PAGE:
It’s another year for the Olympic games, this time in Sochi. For Coca-Cola, every Olympic year is a boon based on the event partnership agreement where they hold the distinction of official Olympic non-alcoholic beverage partner. As one of the Olympics’ global partners, the beverage giant pays about $100M to monopolize non-alcoholic beverage serving rights in all Olympic venues (other global partners hold exclusivity in their respective industries). In recent years, the definition of “non-alcoholic beverage” has expanded to include more than just carbonated soft drinks. Coca-Cola has gained exclusivity to serve sports drinks (Powerade), juices (Minute Maid), and waters (Dasani, vitaminwater) over the past few Olympics games. The “Olympic Wolrdwide Partner” logo has also started appearing on Coca-Cola’s ZICO coconut water brand lately. So given the substantial cost, how beneficial is it for Coca-Cola to be a worldwide Olympic partner? And with the expanded definition of “non-alcoholic beverage”, which product categories are next to gain Official Olympic product status?
Despite a cost of $100M each active Olympic year, Coca-Cola has renewed their Olympic partnership until 2020. It would appear that this agreement delivers substantive returns. For one, Coca-Cola has blocked out their global competitor in all product categories that the conglomerate participates in. No Pepsi-branded soft drinks, Aquafina, Gatorade, or Tropicana can be served within all Olympic-event venues. Brand visibility is another partnership benefit. Every game or after-party event that becomes broadcasted will feature a Coca-Cola logo or Coca-Cola beverage product. Live viewers and spectators may only celebrate with Coca-Cola branded products and nothing else. Positive associations is another partnership benefit. Spectators seeing their athletes win also see them hydrating themselves with Coca-Cola products. These same spectators will associate hard work, performance, and winning all being supported by Coca-Cola. From a qualitative perspective, these are invaluable benefits that Coca-Cola has been able to enjoy – reduced competition, brand visibility, and positive associations.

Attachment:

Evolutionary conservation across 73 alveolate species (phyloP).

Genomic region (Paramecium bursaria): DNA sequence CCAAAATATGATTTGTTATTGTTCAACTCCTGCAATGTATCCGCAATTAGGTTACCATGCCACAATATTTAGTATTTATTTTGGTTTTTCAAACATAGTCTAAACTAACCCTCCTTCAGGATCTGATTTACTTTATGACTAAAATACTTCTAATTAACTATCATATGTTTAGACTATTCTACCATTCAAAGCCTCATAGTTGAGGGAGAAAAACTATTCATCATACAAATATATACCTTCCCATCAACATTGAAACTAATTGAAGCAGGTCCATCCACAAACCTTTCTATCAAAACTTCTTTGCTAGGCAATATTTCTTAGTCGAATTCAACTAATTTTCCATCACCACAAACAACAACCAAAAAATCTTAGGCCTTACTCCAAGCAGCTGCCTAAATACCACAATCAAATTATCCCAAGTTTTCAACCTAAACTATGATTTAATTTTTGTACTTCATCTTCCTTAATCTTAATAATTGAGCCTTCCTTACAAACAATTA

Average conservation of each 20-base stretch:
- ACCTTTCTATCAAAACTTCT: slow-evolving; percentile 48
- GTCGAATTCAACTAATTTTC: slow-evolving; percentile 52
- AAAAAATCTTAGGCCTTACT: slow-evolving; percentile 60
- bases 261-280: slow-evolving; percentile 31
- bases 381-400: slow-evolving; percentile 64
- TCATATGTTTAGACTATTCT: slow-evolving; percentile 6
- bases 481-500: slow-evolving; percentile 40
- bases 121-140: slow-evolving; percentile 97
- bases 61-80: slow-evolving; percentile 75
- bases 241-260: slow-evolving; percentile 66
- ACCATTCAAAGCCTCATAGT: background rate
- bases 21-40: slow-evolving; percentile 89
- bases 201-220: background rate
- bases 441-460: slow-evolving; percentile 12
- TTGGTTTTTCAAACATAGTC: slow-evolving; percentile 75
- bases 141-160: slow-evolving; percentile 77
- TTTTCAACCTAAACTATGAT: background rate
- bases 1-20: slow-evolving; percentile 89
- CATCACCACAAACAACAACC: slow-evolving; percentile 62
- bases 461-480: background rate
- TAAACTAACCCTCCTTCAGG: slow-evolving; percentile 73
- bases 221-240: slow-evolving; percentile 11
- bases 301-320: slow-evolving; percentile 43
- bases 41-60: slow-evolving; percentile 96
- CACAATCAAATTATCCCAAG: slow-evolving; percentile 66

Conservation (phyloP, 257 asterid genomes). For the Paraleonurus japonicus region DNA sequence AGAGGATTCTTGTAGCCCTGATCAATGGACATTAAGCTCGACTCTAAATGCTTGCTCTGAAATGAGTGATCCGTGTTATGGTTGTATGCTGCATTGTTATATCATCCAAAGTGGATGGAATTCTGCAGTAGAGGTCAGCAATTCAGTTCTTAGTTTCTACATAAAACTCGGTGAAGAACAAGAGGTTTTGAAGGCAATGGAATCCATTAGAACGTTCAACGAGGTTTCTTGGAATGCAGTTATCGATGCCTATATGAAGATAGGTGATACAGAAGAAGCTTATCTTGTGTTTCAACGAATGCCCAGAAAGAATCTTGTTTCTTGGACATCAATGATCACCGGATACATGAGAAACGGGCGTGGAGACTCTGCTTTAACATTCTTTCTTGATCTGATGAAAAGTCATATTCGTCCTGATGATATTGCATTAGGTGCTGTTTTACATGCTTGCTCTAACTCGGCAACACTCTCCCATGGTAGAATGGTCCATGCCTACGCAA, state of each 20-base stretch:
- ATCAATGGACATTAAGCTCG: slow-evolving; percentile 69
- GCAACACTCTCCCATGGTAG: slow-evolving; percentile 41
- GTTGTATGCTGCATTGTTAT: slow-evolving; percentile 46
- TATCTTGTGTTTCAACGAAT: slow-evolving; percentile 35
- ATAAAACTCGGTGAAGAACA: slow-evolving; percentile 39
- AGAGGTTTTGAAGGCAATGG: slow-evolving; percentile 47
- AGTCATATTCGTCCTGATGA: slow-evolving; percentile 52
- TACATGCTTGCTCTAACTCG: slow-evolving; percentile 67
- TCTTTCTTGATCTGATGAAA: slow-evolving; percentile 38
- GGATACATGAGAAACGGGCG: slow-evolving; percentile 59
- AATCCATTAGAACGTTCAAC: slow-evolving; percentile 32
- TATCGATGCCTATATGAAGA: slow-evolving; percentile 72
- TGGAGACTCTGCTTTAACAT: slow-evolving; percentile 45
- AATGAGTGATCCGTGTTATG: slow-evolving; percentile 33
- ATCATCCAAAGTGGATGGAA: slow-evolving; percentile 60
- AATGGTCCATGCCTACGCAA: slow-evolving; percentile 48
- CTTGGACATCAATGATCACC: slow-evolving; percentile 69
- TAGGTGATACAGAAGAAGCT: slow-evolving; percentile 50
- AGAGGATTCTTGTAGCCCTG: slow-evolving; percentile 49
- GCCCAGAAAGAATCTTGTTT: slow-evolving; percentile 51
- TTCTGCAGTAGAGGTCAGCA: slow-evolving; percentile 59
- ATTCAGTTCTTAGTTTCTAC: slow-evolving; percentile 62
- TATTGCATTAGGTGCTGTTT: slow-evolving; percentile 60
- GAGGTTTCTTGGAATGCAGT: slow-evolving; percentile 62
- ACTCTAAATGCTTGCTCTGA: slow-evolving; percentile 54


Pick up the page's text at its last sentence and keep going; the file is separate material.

With changing taste preferences among spectators and athletes alike, incorporating other product categories as “Official Drinks” certainly makes sense. Some people will choose carbonated soft drinks, some will want flavored water, and still some people prefer juices. With coconut water emerging as a beverage category, expansion to include this as an Olympic-approved beverage makes sense. However, increased exposure of Olympic branding potentially cheapens the Olympic brand with broader availability on all products – not just beverages. Furthermore, not all products will be suitable to display the Olympic logo on its packaging. For example, energy drinks may be one category that could be denied Official Olympic product status given possible negative associations despite the category growth. Within Coca-Cola beverage portfolio, it’s likely that liquid enhancers (Dasani Drops, Powerade Drops) and teas (Honest Tea, Fuze) could gain approval should they apply for it. Both these categories are enjoying growth and have fewer negative associations portrayed by the media.
Coca-Cola has been one of many key sponsors that has supported the Olympic games through the years, and it appears that both parties are satisfied with the results. 2020 is still three more Olympic games away, but given the goodwill both parties have been generated, it’s very possible that this relationship goes well beyond 2020.